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Can You Lose Your Native Tongue?


Another wrote: “I feel that my family did a lot for Germany and for Düsseldorf, and therefore I feel that Germany betrayed me. America is my country, and English is my language.”

Schmid divided the émigrés into three groups, tying each of them to a point in Germany’s history. The first group left before September 1935, that is, before the Nuremberg race laws. The second group left between the enactment of those laws and Kristallnacht, in November 1938. The last group comprised those who left between Kristallnacht and August 1939, just before Germany invaded Poland.

What Schmid found was that of all the possible factors that might affect language attrition, the one that had a clear impact was how much of the Nazi regime they experienced. Emigration date, she wrote, outweighed every other factor; those who left last were the ones who were the least likely to be perceived as “native” speakers by other Germans, and they often had a weaker relationship to that language:

It appears that what is at the heart of language attrition is not so much the opportunity to use the language, nor the age at the time of emigration. What matters is the speaker’s identity and self-perception. … Someone who wants to belong to a speech community and wants to be recognized as a member is capable of behaving accordingly over an extremely long stretch of time. On the other hand, someone who rejects that language community — or has been rejected and persecuted by it — may adapt his or her linguistic behavior so as not to appear to be a member any longer.

In other words, the closeness we have with a language is not just a product of our ability to use it but of other emotional valences as well. If language is a form of identity, it is one that may be changed by circumstance or even by force of will.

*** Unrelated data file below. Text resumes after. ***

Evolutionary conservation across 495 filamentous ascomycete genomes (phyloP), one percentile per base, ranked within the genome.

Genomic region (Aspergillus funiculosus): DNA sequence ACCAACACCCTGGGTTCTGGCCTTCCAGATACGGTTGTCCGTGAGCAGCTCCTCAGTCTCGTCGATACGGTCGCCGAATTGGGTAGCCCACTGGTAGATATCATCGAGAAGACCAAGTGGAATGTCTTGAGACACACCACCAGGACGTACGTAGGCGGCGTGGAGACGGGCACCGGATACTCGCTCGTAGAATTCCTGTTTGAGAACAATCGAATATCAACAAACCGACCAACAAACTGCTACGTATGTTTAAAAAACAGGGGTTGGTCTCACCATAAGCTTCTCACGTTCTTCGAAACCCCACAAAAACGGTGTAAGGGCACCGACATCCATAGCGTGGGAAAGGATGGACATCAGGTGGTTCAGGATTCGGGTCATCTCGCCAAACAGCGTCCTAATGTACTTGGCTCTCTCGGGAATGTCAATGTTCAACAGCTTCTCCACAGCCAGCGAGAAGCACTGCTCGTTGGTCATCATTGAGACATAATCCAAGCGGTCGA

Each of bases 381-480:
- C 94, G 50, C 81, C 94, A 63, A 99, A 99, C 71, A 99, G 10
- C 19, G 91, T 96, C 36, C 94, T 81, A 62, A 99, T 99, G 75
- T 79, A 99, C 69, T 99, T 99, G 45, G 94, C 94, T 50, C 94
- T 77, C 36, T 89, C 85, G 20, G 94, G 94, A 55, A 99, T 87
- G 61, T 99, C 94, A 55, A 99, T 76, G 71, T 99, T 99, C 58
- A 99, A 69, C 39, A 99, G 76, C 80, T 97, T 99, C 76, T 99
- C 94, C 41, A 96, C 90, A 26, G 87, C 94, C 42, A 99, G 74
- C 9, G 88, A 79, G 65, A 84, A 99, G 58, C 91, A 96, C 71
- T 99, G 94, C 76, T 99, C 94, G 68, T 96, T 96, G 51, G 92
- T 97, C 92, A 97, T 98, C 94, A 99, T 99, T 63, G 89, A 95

Stories of language loss often mask other, larger losses. Lily Wong Fillmore, a linguist who formerly taught at the University of California, Berkeley, once wrote about a family who emigrated to California several years after leaving China’s Canton province in 1989. One child, Kai-fong, was 5 when he arrived in the United States. At this point in his life, he could speak and understand only Cantonese. While his younger sister learned English almost immediately and made friends easily, Kai-fong, who was shy, did not have the same experience in school. His classmates called him “Chi, chi, chia pet” because his hair stuck out. Boys mocked the polyester pants his grandmother sewed for him. Pretty soon, he and his classmates were throwing rocks at one another.

Once Kai-fong started learning English, he stopped speaking Cantonese, even to members of his own family. As Wong Fillmore writes: “When Grandmother spoke to him, he either ignored her or would mutter a response in English that she did not understand. … The more the adults scolded, the more sullen and angry Kai-fong became.” By 10, he was known as Ken and no longer understood Cantonese well. The family began to split along linguistic lines. Two children born in the United States never learned Cantonese at all. It is a story, Wong Fillmore writes, “that many immigrant families have experienced firsthand.”



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